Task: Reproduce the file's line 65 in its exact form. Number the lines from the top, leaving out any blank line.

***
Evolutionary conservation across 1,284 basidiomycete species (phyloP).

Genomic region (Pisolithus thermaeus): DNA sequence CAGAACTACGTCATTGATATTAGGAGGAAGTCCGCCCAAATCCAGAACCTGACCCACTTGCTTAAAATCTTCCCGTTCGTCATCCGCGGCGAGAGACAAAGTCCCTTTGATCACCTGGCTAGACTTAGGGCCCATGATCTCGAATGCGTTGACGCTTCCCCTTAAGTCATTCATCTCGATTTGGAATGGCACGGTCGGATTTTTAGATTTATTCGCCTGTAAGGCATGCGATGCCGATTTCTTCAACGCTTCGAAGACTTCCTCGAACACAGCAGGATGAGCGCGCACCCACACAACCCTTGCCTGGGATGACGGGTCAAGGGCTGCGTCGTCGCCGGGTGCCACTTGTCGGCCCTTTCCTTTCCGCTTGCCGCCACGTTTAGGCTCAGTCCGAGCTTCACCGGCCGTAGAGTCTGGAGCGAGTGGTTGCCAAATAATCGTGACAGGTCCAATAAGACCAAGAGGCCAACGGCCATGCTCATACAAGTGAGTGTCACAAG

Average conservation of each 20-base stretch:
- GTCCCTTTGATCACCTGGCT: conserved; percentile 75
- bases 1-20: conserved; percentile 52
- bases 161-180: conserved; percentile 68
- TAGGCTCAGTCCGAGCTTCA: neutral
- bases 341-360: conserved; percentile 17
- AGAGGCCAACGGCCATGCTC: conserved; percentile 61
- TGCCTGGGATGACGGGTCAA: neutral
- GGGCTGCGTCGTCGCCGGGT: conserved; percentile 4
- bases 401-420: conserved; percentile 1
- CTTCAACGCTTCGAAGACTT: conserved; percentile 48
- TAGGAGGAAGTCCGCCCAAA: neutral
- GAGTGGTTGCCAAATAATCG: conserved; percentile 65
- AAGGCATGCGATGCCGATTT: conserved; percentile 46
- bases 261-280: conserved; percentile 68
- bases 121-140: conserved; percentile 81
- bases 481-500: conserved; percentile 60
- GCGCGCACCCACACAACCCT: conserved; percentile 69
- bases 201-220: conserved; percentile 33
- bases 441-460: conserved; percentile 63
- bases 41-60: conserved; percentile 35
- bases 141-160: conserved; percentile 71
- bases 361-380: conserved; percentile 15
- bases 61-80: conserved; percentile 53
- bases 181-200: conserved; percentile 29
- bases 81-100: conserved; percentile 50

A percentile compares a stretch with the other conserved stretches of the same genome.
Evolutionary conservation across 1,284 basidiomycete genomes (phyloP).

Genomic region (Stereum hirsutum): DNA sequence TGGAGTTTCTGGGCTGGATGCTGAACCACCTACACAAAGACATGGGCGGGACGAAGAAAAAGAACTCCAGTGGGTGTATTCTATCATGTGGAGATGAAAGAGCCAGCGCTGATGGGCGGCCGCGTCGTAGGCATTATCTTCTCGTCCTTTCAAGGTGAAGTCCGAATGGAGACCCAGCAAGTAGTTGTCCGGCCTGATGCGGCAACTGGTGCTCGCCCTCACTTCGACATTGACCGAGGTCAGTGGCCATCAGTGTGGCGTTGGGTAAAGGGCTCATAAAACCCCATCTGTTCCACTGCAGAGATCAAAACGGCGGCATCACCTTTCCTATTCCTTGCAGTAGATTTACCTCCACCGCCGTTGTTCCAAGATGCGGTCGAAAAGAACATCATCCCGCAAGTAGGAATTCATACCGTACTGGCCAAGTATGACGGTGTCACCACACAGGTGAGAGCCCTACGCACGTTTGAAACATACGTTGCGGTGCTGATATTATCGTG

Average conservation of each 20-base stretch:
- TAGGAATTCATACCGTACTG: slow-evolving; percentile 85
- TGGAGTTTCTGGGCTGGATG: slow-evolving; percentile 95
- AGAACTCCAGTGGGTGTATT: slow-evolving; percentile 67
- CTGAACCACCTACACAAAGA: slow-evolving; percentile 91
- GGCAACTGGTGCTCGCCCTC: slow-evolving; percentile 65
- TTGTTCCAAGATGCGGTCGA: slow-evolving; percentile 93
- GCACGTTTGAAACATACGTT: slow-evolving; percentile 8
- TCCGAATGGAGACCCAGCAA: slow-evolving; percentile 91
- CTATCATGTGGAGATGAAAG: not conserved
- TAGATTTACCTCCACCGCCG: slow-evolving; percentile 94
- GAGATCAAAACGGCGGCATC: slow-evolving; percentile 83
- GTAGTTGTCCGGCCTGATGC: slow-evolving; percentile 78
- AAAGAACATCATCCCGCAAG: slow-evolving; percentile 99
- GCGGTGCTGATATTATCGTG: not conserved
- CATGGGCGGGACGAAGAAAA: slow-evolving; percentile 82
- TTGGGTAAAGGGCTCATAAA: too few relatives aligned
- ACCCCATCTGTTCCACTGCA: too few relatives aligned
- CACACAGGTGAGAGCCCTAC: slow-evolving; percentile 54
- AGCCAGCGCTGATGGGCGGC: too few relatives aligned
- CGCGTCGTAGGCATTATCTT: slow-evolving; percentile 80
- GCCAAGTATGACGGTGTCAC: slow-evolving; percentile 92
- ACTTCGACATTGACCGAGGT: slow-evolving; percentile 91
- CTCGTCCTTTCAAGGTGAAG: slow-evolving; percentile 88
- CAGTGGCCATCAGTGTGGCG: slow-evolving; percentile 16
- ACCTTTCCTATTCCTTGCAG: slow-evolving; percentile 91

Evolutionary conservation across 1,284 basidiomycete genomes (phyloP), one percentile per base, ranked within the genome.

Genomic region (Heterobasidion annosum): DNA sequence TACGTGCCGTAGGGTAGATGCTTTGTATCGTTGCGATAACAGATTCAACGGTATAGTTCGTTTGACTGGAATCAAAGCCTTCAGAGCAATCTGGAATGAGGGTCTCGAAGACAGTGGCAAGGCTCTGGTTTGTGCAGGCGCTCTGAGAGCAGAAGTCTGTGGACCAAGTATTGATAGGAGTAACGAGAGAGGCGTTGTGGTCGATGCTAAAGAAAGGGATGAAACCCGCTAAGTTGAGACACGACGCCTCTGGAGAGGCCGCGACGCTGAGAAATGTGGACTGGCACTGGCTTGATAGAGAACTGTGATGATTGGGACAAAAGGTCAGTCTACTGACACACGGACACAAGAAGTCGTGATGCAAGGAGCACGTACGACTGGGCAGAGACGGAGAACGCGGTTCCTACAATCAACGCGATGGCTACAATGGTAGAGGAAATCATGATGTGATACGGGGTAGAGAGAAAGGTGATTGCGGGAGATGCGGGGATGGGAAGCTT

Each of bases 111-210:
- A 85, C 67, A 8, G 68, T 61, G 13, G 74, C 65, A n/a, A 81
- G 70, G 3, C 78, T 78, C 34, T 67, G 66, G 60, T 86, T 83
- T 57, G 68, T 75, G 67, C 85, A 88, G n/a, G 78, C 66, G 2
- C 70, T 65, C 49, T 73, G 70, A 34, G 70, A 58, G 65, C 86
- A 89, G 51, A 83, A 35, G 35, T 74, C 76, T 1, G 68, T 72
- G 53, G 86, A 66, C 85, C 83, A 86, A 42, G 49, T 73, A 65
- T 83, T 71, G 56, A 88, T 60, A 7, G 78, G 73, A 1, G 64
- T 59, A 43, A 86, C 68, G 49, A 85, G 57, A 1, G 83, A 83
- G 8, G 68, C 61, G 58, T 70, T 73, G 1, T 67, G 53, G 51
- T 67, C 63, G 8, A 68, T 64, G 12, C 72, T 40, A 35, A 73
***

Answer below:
- A 89, G 51, A 83, A 35, G 35, T 74, C 76, T 1, G 68, T 72